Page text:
You may be moved to tears, or amused, or bored, or annoyed. Just so long as you think.
This is a show about how we look at babies.
We give ourselves permission to look at babies we don’t know – even to touch and play with them – all the time.
Why do we do this? What does the connection with a baby (or, in this case, observing the love between a baby and its grandmother) do for us, that no other experience can?
Could it be that the baby forces us to look at ourselves? A baby cannot perform; it gives the most truthful performance imaginable. So for better or worse we see a baby as a mirror.
This then is a show as much about the audience as the performer. It is anti-theatre.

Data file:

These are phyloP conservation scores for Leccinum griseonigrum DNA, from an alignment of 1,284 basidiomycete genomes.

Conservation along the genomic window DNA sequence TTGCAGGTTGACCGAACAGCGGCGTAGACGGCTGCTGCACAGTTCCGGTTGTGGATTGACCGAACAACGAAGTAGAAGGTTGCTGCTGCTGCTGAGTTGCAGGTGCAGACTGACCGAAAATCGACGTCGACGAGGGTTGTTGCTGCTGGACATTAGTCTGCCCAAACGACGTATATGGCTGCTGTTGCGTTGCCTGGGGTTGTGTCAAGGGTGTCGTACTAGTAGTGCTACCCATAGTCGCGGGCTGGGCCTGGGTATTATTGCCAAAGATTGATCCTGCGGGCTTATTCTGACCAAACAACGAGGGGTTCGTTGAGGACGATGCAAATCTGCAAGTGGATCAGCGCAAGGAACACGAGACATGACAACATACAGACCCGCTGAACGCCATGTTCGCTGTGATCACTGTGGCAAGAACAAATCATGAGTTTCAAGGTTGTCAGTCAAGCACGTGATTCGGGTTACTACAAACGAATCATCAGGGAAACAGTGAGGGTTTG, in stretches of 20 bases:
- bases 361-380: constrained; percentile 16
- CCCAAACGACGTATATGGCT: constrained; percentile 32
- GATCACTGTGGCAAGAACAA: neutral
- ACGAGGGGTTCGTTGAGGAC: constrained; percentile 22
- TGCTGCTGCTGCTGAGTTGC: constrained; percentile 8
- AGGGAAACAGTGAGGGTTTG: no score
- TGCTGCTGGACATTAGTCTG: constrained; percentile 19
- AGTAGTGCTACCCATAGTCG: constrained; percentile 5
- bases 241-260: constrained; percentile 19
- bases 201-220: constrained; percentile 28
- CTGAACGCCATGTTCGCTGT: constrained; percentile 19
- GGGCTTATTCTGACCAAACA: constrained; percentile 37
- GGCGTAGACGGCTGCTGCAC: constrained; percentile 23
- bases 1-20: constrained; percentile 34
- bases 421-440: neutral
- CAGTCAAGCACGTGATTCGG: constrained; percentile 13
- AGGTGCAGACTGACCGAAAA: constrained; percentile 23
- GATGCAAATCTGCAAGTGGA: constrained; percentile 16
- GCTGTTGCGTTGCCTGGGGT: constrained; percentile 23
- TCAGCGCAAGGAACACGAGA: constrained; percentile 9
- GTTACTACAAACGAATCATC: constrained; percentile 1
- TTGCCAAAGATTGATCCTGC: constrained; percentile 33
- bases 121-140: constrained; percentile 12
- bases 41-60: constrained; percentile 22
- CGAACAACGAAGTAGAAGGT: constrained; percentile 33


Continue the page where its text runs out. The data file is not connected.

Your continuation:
If we are looking at ourselves, what should we ask? What should we ponder, about how we look at babies? We use babies’ images to sell us cellphones and cars and water – and a baby cannot choose to appear in those advertisements. It cannot choose to appear in a social media feed. This baby did not agree any more than the babies that sell cars or water or phones, but we hope that by keeping its name a secret we allow it to choose later whether it owns this experience.
For the show to work, our baby must be ‘any’ baby. We don’t tell its name or its gender (we say ‘it’ because there is no better word – ‘he or she’ or ‘they’ doesn’t work well in English) so the audience will look at the baby with as few expectations as it can. This is not to dehumanise the baby, but acknowledge that it could be any of us.
Come look at this baby. Come look at all babies. Come look at ourselves.